After eight flights and three weeks in the States, I am back to my home in Amman. I’ve used the word “home” to describe four different places in the past month. Home is now my mother’s new apartment south of San Francisco. During the two weeks I visited, she was busy with work. I spent the days alone swimming, running, and eating absurd amounts of berries, asparagus, and Ben and Jerry’s ice cream (food items that are out of my price range in Amman). Last week, “home” was a cabin in Phippsburg, Maine with my father, step-mother, and dog. There was no running water, ticks and mosquitoes, an outhouse, and a shower bucket with water pressure worse than Amman showers. Home is also Underhill, Vermont, where I was raised. I spent less than a day passing through Underhill on this most recent trip, and I likely haven’t spent more than a week there in the past few years. Childhood friends have moved away, and we no longer own my childhood home. The fourth place I referred to as home in the past month is my shared apartment in Amman. It is surprising how attachment to place and people develops in 14 months. Even before the year as a MENAR fellow started, I did not plan on coming to Jordan and leaving exactly one year later. I am privileged and grateful to have such mobility and to consider these places home.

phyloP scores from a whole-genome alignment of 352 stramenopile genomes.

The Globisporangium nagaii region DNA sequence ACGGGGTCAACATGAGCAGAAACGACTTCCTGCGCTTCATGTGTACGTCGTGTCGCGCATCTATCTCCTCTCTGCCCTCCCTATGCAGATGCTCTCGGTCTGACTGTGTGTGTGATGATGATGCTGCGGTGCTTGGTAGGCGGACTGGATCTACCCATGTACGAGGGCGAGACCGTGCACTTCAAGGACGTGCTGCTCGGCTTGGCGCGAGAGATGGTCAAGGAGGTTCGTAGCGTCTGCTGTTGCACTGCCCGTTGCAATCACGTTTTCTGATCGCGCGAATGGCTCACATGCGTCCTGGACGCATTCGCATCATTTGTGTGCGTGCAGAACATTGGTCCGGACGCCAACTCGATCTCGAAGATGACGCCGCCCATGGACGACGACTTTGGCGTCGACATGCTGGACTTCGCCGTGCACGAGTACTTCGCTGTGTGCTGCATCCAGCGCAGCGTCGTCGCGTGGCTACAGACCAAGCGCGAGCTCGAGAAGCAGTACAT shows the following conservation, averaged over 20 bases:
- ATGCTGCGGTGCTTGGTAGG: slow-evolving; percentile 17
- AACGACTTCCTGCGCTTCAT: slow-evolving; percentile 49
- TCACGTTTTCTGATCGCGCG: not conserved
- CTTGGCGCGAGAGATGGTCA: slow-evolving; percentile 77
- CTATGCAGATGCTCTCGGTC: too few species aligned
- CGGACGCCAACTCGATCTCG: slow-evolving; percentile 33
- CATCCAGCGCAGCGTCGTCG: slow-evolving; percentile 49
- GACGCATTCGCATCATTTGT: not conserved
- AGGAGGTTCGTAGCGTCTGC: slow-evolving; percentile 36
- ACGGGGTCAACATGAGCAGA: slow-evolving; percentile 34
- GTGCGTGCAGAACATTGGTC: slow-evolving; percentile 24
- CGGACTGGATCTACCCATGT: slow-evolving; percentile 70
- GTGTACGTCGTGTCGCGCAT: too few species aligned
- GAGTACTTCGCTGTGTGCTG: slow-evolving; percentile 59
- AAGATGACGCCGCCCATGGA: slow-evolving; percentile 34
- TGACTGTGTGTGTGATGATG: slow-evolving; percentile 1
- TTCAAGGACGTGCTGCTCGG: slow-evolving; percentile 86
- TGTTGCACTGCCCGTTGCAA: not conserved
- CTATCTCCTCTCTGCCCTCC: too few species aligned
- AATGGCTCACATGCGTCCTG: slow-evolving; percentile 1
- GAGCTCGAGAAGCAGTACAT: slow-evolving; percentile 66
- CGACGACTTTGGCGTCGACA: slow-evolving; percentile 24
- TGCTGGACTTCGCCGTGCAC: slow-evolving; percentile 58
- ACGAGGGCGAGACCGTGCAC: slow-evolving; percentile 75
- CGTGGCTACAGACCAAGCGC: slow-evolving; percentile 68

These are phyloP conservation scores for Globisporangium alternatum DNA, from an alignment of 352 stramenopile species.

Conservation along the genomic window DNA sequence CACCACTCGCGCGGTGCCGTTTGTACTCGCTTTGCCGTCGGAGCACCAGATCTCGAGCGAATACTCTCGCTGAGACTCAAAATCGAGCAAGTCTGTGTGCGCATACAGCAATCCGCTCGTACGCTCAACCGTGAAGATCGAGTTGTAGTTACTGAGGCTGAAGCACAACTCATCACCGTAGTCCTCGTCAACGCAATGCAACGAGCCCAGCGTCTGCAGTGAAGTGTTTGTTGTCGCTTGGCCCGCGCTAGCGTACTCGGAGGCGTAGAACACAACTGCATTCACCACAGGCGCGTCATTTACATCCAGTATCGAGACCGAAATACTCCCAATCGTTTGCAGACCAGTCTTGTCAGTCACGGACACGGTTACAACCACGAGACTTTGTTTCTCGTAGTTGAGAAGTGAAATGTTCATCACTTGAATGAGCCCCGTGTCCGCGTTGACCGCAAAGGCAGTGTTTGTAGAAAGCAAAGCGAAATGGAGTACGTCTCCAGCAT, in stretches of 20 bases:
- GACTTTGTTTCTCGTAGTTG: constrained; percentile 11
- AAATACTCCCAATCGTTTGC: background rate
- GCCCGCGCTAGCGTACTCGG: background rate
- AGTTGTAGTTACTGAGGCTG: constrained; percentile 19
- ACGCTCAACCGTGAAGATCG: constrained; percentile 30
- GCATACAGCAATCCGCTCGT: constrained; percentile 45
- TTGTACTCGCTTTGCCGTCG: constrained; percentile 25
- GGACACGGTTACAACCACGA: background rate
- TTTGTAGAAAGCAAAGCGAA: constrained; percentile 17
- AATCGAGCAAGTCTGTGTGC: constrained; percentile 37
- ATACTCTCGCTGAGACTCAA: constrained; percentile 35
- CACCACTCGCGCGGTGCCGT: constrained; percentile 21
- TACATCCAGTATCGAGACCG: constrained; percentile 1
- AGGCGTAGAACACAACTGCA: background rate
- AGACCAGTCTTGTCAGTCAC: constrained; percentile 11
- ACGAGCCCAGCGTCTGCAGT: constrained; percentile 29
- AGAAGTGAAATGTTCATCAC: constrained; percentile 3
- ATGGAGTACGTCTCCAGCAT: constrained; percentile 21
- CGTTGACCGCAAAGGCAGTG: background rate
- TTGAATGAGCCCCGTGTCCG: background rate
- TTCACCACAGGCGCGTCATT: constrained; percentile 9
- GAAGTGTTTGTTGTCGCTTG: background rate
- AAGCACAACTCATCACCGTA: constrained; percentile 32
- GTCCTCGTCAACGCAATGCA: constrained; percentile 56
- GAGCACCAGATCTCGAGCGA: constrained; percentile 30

After my MENAR position with Bayt.com ended a few months ago, I began a summer position as a residential director to students on a U.S. State Department funded scholarship in Amman. The summer brought changes in my social life and schedule. Sometimes I woke up to run at six and sit in on student classes at nine. Other mornings I slept in to nearly noon after handling a host family or health issue late into the night. Having participated in similar State Department funded Arabic study programs as a high school and undergraduate student, it was special to continue involvement in this community. Without previous opportunities to live in Oman and Jordan on scholarships to study Arabic, I would not have applied to or received the MENAR fellowship, and I would not still be in this place I consider home.
The summer position has wrapped up, and I am entering another period of transition. While next steps are unclear, I will stay in Amman. I need a job. I will say goodbye to a close friend and two and a half roommates (one is a dog). I still need to continue paying off college loans, and despite being here for over a year, I still need to do simple things like buy a flat sheet that actually fits my bed. Amman really does feel like home, though. So much so that on this most recent to-and-from the States, I brought my comforter and pillow from my former childhood home. These items have traveled with me to and from Maine countless time, to California during my mother’s move, back to Maine and Vermont last week, and now to my bed in Amman. I’ve “nested.”